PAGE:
Democratic strategist Joel Payne was left ‘embarrassed’ after insinuating on TV that black Trump supporters were merely stock models paid to pose in pro-Trump t-shirts. His remarks followed former vice president Joe Biden’s claim that, if you are having a hard time deciding whether to vote for him or President Trump, then ‘you ain’t black’.
Payne was the latest Biden defender to put his foot in his mouth by erasing black Trump supporters, chuckling during a CBS News interview that two black people shown wearing the Trump campaign’s new ‘you ain’t black’ t-shirts were probably just paid models.
‘Those two models you showed wearing those shirts…I wonder if they’d actually vote for Donald Trump. That might be a good question for an industrial journalist to dig into’, Payne said with a smirk.
Little did he know, both of the individuals shown wearing the t-shirts are actually staffers for the ‘Black Voices for Trump’ coalition. Harrison Floyd, the executive director of ‘Black Voices for Trump’, and Gail Wilson, the deputy executive director, had some fun responding to Payne’s mistake — the coalition’s Twitter account posted a video of Floyd dancing to Kanye West with the caption ‘Hey @cbsnews, look at our model, we mean our full-time staffer who is the Black Voices for Trump Executive Director.’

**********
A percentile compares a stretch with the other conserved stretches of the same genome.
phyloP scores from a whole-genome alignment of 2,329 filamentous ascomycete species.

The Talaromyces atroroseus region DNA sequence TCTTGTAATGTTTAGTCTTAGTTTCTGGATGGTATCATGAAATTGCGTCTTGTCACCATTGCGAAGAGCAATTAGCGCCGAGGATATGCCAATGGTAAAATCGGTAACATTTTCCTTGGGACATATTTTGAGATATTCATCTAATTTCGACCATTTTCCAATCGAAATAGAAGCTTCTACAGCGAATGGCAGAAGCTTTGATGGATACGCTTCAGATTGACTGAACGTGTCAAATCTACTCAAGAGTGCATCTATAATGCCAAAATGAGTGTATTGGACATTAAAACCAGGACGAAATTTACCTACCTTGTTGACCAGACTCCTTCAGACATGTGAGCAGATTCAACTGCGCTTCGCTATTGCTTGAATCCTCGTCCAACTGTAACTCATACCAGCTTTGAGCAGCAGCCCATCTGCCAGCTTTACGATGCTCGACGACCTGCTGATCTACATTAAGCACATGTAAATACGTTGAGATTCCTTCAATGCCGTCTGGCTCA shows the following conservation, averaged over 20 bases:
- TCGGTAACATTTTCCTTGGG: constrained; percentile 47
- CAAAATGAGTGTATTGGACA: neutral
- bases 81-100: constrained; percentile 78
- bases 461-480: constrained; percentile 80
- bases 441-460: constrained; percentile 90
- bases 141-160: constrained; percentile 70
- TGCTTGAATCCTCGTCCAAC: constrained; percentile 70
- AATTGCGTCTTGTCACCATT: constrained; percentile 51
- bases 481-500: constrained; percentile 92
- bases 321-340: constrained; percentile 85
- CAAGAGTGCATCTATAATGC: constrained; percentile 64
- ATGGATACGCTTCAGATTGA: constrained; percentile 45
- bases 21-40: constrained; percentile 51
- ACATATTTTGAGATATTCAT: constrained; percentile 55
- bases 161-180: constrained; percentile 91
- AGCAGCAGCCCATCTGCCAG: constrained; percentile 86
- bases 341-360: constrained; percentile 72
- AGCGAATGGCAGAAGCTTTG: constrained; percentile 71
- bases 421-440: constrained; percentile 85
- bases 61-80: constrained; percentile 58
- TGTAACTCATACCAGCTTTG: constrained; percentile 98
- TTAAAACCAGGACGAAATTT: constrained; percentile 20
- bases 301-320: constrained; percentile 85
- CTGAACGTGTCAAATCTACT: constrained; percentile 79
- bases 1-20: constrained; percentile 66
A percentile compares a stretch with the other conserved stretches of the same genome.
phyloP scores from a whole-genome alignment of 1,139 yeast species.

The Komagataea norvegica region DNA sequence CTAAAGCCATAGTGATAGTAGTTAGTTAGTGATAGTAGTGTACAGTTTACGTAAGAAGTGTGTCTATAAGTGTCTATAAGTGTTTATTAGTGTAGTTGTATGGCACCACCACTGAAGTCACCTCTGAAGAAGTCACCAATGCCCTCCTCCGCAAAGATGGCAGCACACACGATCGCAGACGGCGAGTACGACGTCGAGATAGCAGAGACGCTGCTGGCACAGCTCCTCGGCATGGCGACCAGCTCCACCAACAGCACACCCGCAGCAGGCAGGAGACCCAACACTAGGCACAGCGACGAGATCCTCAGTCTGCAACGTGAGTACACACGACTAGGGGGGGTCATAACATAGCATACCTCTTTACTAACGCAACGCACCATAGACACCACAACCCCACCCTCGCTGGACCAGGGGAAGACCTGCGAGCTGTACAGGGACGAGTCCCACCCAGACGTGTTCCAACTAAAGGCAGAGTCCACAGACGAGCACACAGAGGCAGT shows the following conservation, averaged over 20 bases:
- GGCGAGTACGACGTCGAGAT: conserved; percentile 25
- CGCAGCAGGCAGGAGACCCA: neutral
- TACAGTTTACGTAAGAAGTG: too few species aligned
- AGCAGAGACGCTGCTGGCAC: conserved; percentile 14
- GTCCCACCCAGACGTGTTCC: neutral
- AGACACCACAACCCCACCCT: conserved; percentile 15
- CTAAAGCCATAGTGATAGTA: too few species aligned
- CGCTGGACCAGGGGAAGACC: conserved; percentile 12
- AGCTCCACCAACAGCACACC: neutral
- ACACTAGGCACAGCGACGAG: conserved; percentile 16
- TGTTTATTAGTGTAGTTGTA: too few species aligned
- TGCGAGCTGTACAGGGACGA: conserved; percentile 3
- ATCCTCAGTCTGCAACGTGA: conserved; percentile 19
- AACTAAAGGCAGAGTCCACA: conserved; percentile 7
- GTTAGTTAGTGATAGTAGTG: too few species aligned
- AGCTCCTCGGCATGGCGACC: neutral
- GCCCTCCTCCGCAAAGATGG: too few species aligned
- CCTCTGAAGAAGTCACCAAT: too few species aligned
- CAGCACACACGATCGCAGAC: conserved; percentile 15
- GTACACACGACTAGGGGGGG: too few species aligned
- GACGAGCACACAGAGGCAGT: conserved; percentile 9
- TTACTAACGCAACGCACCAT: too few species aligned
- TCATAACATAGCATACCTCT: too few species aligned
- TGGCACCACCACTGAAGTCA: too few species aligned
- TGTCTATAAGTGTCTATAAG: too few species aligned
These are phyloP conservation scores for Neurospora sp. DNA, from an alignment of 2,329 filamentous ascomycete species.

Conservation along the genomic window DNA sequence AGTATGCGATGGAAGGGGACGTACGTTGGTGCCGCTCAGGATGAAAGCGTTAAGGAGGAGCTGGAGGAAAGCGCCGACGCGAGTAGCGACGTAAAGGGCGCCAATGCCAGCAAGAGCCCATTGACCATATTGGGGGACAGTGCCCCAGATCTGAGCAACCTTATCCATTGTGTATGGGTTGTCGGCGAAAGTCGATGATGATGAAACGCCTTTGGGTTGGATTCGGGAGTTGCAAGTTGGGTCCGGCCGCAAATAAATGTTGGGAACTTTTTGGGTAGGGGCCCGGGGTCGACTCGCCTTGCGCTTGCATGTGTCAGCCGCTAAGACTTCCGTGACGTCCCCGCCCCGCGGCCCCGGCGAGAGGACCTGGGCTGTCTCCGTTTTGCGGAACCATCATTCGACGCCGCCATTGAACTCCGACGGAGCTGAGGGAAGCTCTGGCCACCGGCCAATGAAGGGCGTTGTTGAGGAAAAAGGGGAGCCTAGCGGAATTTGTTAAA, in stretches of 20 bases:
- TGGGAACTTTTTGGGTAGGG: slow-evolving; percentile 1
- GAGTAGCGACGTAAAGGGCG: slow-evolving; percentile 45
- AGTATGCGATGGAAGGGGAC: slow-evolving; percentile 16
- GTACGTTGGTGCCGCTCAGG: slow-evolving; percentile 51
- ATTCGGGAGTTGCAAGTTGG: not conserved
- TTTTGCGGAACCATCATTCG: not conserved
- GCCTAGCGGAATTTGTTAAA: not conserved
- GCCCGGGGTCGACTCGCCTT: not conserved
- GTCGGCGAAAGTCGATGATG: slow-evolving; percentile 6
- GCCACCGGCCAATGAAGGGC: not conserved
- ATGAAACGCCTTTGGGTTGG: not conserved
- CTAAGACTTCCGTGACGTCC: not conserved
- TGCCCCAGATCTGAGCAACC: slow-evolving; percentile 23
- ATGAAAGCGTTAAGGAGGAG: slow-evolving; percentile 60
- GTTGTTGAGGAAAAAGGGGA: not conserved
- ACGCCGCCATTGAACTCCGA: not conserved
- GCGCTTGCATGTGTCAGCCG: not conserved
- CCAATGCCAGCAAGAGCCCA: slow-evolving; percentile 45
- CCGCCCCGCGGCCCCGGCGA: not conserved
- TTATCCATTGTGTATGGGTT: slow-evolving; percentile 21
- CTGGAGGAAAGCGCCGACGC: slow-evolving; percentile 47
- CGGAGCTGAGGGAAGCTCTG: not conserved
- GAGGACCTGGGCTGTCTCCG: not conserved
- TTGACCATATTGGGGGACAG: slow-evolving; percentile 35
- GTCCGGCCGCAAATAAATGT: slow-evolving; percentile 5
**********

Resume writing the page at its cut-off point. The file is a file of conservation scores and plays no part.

Hey @cbsnews, look at our model, we mean our full-time staffer who is the Black Voices for Trump Executive Director.
— Black Voices for Trump (@BlackVoices4DJT) May 24, 2020
Floyd admitted in a tweet he was ‘super embarrassed’ and ‘probably should not have made that assumption’ about Floyd and Wilson.
Biden also eventually apologized for his ‘you ain’t black’ remark made on ‘The Breakfast Club’ after backlash, stating that he regret being so ‘cavalier’ and that ‘no one should have to vote for any party based on their race or religion or background.’ Charlamagne Tha God, the host of The Breakfast Club, dismissed the apology:
‘I know that’s the attitude. That’s why I don’t ever care about the words and the lip service and the apology is cool, but the best apology is actually a black agenda,’ he said. ‘It has to come to the point where we stop putting the burden on black voters and start putting the burden on Democrats to show up for black voters.’
Still, black Biden supporters jumped to his defense. Jonathan Capeheart, a Washington Post columnist, insisted the comment was a joke despite Biden’s apology, while the New York Times’s Nikole Hannah-Jones said in a now-deleted tweet that there is ‘a difference between being politically black and racially black’.
But the Trump campaign and his supporters won’t let Biden forget the remark easily, as it furthers the growing perception that the black community has long been taken advantage of by the Democratic party.